If you still work with windows forms and cannot move all of your projects to WPF, you probably gets annoyed by the limitation of the standard BindingList<T> included in the framework. In an old post I showed how can you create a specialized BindingList<T> to support generic Find() thanks to reflection, but this is not enough.

Another annoying limitation is that BindingList does not support IBindingListView. For those that does not knows this interface, it is the one used by the windows forms binding engine to support filtering and advanced sorting. I think that filtering is a real basic functionality needed by the binding engine, and in fact WPF support for filtering, sorting and grouping, make these operations really a breeze. But BindingList does not offers such a functionality.

My question is: is it possible to inherits from BindingList<T> adding generic filtering support as for the DataView component?. The answer is yes, here is a simple implementation.

public string Filter { get { return filterClause; } set { if (filterClause == value) return; filterClause = value; DoFilter(); } }

This is really simple, I implement the FIlter property with a simple check, if the filterClause changes, I call the DoFilter function.

private Func<T, Boolean> filterPredicate; private List<T> original = new List<T>(); private void DoFilter() { if (String.IsNullOrEmpty(filterClause)) { Items.Clear(); original.ForEach(e => Items.Add(e)); } else { original.Clear(); original.AddRange(Items); Items.Clear(); filterPredicate = DynamicLinq.ParseToFunction<T, Boolean>(filterClause); foreach (T element in original.Where(filterPredicate)) Items.Add(element); } }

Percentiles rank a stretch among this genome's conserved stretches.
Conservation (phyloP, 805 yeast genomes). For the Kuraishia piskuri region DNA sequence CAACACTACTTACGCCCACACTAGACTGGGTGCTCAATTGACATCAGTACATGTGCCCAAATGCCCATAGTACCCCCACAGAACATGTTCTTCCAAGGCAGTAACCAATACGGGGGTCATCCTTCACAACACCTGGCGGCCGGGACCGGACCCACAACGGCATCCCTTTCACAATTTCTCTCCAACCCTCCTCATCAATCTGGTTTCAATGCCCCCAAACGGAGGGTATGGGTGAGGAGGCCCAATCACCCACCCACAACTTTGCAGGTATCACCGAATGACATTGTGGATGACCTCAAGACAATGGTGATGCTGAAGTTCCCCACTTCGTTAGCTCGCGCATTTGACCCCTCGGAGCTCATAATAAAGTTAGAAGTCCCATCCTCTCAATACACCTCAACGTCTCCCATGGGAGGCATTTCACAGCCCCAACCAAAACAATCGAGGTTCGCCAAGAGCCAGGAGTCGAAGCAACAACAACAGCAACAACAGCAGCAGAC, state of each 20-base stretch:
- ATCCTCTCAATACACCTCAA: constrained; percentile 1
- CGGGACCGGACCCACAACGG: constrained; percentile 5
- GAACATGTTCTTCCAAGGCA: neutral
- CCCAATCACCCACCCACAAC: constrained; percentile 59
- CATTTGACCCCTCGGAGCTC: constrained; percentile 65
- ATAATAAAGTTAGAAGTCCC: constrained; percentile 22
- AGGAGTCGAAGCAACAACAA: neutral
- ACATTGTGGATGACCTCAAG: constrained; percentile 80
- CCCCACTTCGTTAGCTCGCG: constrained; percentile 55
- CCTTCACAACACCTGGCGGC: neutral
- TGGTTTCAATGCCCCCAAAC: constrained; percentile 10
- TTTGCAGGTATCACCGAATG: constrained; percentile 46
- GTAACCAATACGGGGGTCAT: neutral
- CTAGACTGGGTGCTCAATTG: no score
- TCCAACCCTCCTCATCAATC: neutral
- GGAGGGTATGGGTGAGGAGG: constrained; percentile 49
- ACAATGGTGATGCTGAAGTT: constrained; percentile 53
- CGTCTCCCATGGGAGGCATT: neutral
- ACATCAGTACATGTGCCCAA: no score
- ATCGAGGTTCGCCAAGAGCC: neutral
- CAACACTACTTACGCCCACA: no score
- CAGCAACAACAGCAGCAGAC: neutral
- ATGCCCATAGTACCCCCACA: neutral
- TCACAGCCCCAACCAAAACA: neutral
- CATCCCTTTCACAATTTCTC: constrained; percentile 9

The implementation is based on this standard trick, if a filter is applied I copy all the elements in a temp list, then clear the base.Items list and add again only the elements that satisfies the filter. The big work is done in DynamicLinq.ParseToFunction that takes a string and dynamically compiles a function with that criteria. Here is a simple test showing this class in action.

[Test] public void TestLogicAnd() { Func<Customer, Boolean> f = DynamicLinq.ParseToFunction<Customer, Boolean>("Name == 'Gian Maria' && Age > 5"); Assert.That(f(aCustomer), Is.True); }

Actually I use three main component, a tokenizer that takes a string and separates into token, then I pass the tokenized expression (is a List<String>) to another component that convert the infix form in postfix form (reverse Polish), finally I create an expression from the reverse Polish form, creates a LambdaExpression on it and finally call compile() to make dynamic generation happens. The result is a dynamic generator of LINQ expression from a string. It still misses a lot, you cannot express condition on nested properties and parameter support is still experimental, but the basic is there.

The code is still under development, if you are curios you can check out the repository at http://dotnetmarcheproject.googlecode.com/svn/trunk the code is still in rough form, but if you like it you can give it a shot. The class is the BindingListExt<T>

Alk.

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5 Responses to “Extend BindingList with filter functionality”

  1. Cool. I love you!
    Very cool code example.

  2. Edited: The link to the google repository linked to the https version, that needs password, I corrected the link.

    Alk.

  3. Hi,

    this is good but I had implemented this a little bit more usable.

    BR Simon

  4. @simon. good, can you share your implementation?

    Alk.

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